Crude oil prices rose up to 20% overnight on Sunday as traders attempted to price in a terrorist strike on Saudi oil infrastructure, impacting half of the country’s production capability. This equates to approximately 5% of global oil supply. The attack, using relatively low cost and unmanned drones, was claimed by the Houthi rebels although the blame was rapidly assigned to Iran. The immediate threat to supply from the attack will be dependent on how quickly the Saudis can repair the damage; however, a risk premium is likely to remain in the market for some time now there are heightened geopolitical concerns. The ease at which such a large amount of production can be damaged in the notoriously volatile region will have concerned oil traders, and with little information available on the current damage or risks going forward, the oil price is likely to remain unstable for some time.
European Central Bank restarts Quantitative Easing
The European Central Bank (ECB) unleashed a new round of monetary stimulus last week in an attempt to revive the slowing Eurozone economy and persistently low inflation. The committee announced that it was cutting its deposit rate from minus 0.4% to minus 0.5%, a record low, and would restart its quantitative easing (QE) programme. Under QE, the central bank will buy €20bn of bonds every month from November. This was stated as being open-ended and would last until inflation expectations came close to the 2% target. Furthermore, the ECB president Mario Draghi lashed out at nation governments, saying that monetary policy has reached the limits of its effectiveness and that fiscal policy needed to take some of the slack. The comment appears to be mainly directed at Germany where budget surpluses continue to be seen, and there is plenty of room to increase government spending or cut taxes.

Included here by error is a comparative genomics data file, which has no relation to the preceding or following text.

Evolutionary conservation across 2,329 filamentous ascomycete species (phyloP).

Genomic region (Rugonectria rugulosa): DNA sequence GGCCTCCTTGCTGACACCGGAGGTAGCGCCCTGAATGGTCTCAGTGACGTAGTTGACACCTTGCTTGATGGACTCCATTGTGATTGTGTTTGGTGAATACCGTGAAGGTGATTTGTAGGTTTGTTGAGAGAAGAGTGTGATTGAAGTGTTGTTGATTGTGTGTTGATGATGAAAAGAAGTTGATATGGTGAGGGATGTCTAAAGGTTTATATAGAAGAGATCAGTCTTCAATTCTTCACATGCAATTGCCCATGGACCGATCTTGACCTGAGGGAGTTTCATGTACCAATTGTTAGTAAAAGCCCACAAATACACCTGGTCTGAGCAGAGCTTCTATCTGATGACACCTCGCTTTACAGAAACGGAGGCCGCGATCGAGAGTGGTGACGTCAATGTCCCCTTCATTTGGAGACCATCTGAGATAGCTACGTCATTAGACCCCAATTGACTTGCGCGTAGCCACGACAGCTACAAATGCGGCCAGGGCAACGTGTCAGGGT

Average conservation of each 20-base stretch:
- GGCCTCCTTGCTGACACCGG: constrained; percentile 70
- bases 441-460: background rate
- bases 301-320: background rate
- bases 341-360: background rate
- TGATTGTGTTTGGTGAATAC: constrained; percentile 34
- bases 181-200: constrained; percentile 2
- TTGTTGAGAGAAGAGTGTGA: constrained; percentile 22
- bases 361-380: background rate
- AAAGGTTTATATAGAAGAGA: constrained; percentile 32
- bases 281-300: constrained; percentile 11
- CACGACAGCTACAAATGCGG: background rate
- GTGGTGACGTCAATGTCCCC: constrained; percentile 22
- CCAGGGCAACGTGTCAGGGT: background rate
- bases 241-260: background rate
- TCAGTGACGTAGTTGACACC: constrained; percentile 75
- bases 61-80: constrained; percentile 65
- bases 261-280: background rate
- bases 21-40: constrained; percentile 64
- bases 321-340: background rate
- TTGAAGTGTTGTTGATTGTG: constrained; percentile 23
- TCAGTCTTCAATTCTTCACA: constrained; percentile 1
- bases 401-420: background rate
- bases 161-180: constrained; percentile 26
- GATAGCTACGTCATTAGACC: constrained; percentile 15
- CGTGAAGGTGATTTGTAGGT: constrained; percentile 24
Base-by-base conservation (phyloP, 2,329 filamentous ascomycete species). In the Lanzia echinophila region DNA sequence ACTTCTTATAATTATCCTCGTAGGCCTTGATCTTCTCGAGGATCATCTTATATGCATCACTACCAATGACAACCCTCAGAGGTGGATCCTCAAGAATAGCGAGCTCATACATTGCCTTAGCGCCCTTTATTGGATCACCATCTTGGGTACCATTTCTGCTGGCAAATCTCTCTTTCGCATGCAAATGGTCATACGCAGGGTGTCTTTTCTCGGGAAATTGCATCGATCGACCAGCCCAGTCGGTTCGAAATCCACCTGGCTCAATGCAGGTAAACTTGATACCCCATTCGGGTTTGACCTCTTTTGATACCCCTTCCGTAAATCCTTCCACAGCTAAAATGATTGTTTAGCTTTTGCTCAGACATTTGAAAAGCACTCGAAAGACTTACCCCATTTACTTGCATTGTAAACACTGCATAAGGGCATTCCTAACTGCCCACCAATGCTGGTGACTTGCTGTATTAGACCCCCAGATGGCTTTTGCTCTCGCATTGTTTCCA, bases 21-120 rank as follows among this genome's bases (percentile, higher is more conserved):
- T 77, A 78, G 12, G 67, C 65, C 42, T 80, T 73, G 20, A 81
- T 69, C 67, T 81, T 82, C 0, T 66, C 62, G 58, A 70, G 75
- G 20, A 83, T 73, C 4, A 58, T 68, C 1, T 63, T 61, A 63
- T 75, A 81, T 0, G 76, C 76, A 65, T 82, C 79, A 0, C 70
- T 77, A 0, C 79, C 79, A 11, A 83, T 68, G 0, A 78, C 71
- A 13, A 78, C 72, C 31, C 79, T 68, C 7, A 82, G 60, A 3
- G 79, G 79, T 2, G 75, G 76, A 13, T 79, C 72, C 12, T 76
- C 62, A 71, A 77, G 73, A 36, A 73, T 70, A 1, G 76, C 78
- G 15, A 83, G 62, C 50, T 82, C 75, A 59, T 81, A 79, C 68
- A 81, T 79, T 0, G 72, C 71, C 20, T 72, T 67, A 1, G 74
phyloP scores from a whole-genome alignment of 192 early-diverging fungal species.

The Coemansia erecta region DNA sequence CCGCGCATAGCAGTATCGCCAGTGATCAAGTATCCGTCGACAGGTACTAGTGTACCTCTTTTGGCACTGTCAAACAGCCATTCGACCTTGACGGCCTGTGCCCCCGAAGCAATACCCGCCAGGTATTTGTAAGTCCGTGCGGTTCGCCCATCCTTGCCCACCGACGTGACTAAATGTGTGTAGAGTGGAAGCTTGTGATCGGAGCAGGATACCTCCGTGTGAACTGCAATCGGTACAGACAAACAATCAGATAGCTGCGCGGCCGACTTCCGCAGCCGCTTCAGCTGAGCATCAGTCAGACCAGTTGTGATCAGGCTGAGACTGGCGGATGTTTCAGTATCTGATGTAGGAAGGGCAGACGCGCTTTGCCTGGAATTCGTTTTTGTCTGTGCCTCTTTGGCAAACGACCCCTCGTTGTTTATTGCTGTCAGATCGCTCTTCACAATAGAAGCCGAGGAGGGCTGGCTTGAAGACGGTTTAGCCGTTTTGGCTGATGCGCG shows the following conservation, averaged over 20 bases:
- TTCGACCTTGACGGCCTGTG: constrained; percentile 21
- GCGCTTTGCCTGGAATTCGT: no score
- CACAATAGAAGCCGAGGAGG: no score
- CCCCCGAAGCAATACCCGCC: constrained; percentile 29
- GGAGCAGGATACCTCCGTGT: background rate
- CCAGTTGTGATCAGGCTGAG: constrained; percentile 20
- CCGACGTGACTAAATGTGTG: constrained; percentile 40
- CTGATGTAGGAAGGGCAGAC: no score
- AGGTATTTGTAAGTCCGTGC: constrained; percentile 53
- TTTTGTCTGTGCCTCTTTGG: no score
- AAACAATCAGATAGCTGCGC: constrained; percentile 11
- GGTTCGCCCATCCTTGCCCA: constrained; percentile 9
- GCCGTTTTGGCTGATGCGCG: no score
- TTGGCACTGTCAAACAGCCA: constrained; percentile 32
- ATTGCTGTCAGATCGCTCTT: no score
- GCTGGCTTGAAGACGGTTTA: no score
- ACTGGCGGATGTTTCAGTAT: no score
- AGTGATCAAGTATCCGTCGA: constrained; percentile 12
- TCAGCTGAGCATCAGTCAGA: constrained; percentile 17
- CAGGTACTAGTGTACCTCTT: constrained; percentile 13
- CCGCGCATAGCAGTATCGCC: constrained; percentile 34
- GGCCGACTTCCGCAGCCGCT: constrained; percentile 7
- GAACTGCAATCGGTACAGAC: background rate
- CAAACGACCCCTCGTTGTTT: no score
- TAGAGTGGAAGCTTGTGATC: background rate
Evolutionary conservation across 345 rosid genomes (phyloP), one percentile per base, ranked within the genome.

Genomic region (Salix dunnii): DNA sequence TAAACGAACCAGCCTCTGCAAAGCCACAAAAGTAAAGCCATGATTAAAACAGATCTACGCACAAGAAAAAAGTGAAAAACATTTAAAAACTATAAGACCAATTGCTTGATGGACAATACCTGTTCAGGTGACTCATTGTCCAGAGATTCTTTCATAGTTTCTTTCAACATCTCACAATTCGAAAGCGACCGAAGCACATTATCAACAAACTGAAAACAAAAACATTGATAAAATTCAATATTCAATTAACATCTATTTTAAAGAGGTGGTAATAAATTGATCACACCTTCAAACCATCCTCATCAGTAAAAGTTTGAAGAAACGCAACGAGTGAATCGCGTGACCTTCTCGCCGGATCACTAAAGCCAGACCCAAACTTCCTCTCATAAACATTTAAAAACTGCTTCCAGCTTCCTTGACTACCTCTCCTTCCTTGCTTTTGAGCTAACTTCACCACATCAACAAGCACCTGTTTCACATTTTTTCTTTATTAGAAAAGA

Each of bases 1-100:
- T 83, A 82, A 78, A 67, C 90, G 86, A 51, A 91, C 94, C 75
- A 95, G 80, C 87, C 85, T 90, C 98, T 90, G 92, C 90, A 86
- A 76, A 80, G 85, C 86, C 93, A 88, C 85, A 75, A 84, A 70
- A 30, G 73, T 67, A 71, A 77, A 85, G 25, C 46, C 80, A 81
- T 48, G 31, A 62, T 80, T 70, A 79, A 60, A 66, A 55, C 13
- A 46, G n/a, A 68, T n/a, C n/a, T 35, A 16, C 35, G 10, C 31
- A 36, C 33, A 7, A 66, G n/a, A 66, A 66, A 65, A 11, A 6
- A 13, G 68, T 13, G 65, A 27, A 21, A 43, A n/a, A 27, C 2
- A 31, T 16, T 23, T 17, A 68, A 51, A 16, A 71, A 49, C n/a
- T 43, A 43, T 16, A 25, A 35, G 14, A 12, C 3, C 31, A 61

Chinese Trade Data
Last week, Chinese import and export data for August came in significantly below expectations. A depreciated Renminbi and bulk buying ahead of the September tariff hikes were expected to support exports, although the actual data pointed to a fall. Furthermore, soft import figures for manufacturing components also suggested that the weak economic trend is likely to last for some time. While last week the central bank acted by cutting its reserve requirements, freeing up more funds for lending, this trade data suggests that more stimulus may be on the cards. However, with so much stimulus deployed over the last several years and the accelerating build-up of debt, the Chinese authorities may soon reach a point where further actions have little impact or the risks from additional debt is too high. Nevertheless, a fresh round of stimulus would still be received well by markets and would likely support the Chinese economy over the subsequent months.
|% 1w*||% 1m*|
|Europe ex UK||-0.85%||2.77%|